Think about it. Not one of the best songwriters of all time, not two, but THREE, in the same band, who all released several masterpieces before they turned 30. And… Ringo, was also there…
The Beatles were pop, and rock, and blues, and avant-garde players pushing music to its limits, and selling millions of records while they did it. And they got away with it, because they were the Beatles! They practically invented pop music. They established the very idea of an album. They solidified the three verse/chorus/bridge style of playing into the norm. They could break all the rules, as they were essentially the ones making them. But, not all were so lucky.
Why Mile Davis & John Coltrane were Kind of Blue
During the same decade where the Beatles soared and conquered the earth, John Coltrane and Miles Davis were taking Jazz to the places few have understood and, arguably, none have surpassed since. And they barely scraped by. Davis was so unknown, two policemen beat him to a bloody pulp while on smoke break (at his own show), as they thought “some black man was trying to break in”. They lived hard, bleak lives – battling heroin addiction, being belittled as players of “nothing music” because they didn’t play from sheet music. Thankfully, Europe was more gracious than home, and saw them for what they are, two of the greatest composers that ever lived – and paid a decent wage when they toured there. Most jazz musicians never came close to financial success – though their influence is lauded in music lecture halls throughout the globe, most struggled till the bitter end.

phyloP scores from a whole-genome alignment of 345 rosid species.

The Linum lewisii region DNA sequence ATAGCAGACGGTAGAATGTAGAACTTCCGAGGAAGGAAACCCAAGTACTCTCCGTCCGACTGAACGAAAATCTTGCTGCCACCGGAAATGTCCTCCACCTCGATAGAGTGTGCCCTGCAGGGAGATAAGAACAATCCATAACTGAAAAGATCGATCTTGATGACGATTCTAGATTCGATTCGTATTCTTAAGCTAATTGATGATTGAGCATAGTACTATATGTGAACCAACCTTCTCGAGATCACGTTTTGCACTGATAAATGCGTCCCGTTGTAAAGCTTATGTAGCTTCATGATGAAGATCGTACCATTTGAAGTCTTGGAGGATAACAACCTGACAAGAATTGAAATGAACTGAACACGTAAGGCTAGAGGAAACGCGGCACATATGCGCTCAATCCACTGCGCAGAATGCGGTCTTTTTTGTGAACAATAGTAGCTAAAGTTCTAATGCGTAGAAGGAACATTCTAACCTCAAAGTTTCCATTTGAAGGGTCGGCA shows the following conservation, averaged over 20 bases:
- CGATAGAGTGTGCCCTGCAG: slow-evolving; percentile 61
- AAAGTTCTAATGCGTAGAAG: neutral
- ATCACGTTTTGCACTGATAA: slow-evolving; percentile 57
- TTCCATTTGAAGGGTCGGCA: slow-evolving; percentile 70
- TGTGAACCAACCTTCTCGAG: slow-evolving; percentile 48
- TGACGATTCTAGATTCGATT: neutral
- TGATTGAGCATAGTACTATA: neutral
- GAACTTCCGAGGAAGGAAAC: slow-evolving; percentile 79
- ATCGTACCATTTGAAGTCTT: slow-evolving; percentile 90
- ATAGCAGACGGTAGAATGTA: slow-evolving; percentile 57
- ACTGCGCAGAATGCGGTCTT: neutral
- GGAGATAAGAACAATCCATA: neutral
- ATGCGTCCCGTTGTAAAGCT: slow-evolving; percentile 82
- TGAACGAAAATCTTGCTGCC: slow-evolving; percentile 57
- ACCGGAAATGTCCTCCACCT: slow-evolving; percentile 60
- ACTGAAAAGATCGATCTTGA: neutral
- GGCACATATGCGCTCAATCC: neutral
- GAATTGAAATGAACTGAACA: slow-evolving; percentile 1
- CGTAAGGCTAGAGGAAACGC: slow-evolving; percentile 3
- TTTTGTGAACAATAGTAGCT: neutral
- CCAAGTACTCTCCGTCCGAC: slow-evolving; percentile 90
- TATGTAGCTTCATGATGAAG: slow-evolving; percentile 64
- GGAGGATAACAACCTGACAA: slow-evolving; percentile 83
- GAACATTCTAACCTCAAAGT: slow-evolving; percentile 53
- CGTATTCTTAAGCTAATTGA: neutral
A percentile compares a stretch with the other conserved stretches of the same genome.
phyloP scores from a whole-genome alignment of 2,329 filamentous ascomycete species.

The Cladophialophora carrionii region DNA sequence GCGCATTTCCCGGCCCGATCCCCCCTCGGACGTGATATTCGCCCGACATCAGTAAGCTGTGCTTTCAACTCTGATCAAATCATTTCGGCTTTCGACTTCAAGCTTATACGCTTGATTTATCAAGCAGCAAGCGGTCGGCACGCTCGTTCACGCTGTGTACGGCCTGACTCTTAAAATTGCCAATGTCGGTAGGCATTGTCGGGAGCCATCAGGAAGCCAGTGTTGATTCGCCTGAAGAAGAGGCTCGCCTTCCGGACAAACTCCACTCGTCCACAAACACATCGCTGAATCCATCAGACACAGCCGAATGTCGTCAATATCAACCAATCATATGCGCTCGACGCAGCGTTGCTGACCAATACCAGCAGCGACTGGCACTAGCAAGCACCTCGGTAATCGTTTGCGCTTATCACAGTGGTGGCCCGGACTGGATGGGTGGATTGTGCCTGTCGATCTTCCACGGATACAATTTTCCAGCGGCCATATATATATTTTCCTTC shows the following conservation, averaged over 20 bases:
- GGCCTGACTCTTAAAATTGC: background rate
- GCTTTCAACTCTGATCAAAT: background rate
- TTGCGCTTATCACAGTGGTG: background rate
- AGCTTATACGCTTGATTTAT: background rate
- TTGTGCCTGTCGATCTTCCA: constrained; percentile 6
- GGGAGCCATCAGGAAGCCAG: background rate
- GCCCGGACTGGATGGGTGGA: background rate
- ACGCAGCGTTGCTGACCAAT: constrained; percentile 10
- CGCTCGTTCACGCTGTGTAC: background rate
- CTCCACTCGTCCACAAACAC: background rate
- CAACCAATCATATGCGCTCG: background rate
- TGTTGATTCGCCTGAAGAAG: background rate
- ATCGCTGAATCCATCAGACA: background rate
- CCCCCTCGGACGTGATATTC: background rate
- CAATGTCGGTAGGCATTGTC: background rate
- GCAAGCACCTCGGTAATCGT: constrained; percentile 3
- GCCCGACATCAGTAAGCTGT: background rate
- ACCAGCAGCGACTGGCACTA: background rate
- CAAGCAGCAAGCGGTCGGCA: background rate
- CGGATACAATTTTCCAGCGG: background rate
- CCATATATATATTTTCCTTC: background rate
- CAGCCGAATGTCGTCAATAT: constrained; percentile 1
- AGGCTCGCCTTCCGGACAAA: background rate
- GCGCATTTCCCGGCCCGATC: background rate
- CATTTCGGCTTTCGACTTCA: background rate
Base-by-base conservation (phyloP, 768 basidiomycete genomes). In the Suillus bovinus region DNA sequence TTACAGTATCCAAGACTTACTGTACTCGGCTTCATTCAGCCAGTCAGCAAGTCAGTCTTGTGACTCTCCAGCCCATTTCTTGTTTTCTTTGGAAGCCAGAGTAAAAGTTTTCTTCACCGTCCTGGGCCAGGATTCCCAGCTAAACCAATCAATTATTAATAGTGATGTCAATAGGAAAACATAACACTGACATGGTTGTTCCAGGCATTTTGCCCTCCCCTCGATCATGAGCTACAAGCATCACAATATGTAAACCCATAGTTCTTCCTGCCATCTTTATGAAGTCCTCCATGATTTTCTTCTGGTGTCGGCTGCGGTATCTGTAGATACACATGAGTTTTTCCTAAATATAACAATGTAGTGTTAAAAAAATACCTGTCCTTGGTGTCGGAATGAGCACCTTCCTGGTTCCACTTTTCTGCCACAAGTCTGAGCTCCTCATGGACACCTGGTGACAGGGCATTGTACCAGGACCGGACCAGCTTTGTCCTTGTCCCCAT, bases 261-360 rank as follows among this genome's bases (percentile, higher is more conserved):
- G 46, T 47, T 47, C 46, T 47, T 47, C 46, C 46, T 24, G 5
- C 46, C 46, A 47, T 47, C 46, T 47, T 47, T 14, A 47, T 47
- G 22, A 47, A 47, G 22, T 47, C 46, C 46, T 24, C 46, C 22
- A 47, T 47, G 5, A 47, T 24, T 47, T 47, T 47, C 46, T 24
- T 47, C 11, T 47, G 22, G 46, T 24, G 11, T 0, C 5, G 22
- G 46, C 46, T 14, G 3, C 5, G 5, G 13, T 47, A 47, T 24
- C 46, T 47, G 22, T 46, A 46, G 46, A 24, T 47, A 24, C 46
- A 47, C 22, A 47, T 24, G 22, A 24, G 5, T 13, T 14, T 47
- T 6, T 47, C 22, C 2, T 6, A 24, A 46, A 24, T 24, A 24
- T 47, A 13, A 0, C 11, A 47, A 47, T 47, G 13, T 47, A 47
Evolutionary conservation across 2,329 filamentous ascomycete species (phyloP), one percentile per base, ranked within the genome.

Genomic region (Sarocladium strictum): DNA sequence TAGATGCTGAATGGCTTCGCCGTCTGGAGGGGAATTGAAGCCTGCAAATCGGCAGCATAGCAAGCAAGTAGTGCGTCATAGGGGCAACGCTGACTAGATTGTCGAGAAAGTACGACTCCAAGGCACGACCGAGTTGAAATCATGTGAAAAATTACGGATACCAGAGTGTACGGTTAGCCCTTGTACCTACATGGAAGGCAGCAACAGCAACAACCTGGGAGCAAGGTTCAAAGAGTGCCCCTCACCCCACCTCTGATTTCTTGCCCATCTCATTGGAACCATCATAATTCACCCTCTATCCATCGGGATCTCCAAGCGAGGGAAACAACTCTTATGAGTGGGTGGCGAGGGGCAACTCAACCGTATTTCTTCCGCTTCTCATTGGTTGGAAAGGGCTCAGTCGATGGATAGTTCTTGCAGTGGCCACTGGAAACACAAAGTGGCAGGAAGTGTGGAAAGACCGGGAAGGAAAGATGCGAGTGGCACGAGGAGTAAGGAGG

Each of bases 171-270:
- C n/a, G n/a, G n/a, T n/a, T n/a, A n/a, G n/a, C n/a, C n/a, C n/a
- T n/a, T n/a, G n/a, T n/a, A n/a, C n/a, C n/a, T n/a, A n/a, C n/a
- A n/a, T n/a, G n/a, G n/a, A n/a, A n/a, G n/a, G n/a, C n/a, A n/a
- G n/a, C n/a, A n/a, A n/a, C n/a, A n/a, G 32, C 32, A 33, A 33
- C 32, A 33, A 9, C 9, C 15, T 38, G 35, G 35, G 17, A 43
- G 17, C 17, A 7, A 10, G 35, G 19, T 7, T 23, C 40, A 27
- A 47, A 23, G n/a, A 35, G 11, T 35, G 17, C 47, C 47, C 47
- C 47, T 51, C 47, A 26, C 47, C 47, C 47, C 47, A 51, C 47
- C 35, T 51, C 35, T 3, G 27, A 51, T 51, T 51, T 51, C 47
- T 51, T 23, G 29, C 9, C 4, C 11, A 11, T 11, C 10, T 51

How To Help